First someone saw some caribou in the distance. Becky stopped the bus and people with telephoto lenses (including me) took pictures of them.
The next time we saw a caribou, it was walking on the road ahead of us! Becky said that caribou will often choose to walk on the road because packed gravel is easier to walk on than the spongy soil and scrub of the tundra. The caribou didn’t seem to be particularly perturbed by our presence. After all, we were just a couple of immobile buses full of humans who were mostly quiet. She ambled past us as camera shutters clicked. I got a good close up of her. There was also a mother caribou and her baby on the road.
Here is something interesting about caribou: Caribou and reindeer are the same species, except that reindeer are domesticated and caribou are wild. Both male and female grow antlers, but the male sheds his antlers in the fall and grows new ones in the spring. Female caribou retain their antlers through the winter, so we can deduce that all of Santa’s reindeer are female, because they are always pictured with antlers!
At one of the rest stops, Dale and I picked up a rack of caribou antlers, attempting to put them on our heads to take silly pictures – I found that I couldn’t lift it high enough, because it is so heavy! I can only imagine what it must be like to carry that around on one’s head, all through the winter!
Besides caribou – and we saw several – we also stopped for a light brown grizzly bear who was foraging for berries (Becky said they were probably soapberries) in an open are far off the road. I took several pictures, good ones!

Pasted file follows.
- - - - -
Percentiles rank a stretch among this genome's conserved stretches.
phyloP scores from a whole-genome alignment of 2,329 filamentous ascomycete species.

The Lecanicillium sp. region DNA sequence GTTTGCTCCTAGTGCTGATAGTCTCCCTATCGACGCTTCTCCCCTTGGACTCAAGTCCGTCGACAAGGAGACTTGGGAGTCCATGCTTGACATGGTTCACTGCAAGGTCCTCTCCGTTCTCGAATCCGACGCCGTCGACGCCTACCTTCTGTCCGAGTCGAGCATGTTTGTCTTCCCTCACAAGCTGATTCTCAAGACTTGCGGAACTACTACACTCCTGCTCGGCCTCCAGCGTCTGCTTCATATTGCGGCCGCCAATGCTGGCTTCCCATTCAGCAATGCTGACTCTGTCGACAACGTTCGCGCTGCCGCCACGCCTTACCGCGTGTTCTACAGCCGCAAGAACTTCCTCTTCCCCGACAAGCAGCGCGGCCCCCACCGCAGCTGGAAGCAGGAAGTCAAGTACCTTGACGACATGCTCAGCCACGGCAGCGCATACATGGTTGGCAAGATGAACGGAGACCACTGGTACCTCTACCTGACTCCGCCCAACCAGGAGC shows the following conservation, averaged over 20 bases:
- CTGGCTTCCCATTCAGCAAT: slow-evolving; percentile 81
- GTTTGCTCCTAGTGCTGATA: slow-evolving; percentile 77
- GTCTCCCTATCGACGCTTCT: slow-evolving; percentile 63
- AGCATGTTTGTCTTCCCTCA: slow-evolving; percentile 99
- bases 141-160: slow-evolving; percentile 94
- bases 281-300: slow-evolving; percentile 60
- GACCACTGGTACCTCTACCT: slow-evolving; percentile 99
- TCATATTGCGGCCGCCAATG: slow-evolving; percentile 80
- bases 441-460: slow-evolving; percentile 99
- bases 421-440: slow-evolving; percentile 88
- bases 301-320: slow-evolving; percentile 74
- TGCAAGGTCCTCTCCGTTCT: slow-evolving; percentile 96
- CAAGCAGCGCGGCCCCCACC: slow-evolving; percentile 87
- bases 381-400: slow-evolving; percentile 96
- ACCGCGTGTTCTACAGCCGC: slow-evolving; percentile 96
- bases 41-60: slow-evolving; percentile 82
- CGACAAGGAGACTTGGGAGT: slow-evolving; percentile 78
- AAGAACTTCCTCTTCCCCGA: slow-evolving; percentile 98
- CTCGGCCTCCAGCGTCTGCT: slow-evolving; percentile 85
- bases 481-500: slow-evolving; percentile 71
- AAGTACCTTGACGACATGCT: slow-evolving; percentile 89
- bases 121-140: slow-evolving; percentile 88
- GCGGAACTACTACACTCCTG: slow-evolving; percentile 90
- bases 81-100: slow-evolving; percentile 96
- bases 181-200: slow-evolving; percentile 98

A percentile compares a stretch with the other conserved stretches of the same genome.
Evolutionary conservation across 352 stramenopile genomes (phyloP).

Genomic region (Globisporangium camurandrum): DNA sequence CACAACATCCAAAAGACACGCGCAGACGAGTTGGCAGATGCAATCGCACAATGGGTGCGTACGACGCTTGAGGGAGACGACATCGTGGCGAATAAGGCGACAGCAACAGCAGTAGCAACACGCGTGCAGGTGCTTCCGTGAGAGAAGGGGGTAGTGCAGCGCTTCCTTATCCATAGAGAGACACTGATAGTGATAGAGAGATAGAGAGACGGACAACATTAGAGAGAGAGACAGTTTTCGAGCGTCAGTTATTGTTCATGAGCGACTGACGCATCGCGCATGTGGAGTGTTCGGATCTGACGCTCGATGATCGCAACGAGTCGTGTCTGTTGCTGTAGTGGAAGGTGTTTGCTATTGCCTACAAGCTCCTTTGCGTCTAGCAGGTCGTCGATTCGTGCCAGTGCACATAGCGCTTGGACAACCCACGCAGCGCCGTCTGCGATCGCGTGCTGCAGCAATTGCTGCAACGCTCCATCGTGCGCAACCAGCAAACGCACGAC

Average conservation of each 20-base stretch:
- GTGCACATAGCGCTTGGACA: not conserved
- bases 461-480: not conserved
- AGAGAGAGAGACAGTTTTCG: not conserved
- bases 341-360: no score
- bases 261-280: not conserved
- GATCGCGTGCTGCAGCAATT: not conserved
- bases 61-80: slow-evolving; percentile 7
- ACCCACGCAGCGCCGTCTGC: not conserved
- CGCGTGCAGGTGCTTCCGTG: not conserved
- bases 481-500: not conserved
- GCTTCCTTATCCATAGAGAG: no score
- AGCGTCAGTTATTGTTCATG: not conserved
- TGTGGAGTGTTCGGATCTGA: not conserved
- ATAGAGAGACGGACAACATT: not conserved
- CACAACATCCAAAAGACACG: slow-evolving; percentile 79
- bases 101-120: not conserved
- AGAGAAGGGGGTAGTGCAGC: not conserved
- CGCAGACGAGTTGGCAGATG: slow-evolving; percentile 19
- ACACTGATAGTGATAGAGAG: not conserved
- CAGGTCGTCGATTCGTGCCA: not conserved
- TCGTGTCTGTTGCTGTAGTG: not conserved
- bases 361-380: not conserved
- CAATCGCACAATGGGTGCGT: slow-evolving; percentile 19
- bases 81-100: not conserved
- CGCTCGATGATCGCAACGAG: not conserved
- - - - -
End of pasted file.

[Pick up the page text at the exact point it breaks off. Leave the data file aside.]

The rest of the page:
Although we hoped to see moose, we didn’t. it’s a bit late for moose, Becky said. It’s rutting season for them now. Moose who are competing for females have no interest in posing for humans!
Another species we did see was the state bird, the ptarmigan. A group of them were pecking near the edge of the road.
Becky told us a story not about ptarmigan, per se, but about Chicken, Alaska! There was a small community that was looking for a name for their hamlet. They thought of naming it after the state bird, but it was hard to say and harder to spell (well, confusing), so they came up with the name Chicken! They were set on using a bird name, I guess.
Besides wildlife, we of course saw spectacular scenery, often dominated by Denali in the distance, towering over the lesser mountains of the Alaska Range, and splashes of color from the aspens, whose leaves have turned bright yellow, and different colors in the rocks.
There is even a place called Polychrome Point, where we stopped for awhile to climb up to trailheads and add to our collection of photographs.
I found I often duplicated photos because the view looked even more spectacular each time I looked at it! Photos cannot capture the majesty of this place, but we keep trying to take the perfect picture.
We got within 36 miles of Denali, then turned around. We saw the grizzly again, who was still foraging, and caribou off in the distance crossing a river.
We got back to the resort at about 5:00 pm, with an hour to rest before attending a salmon dinner and show at the Gold Nugget Saloon, only a short walk from our lodgings. This was an excursion which we booked and paid for before the cruise. I recommend it to others who might be taking a similar trip with Holland America Line.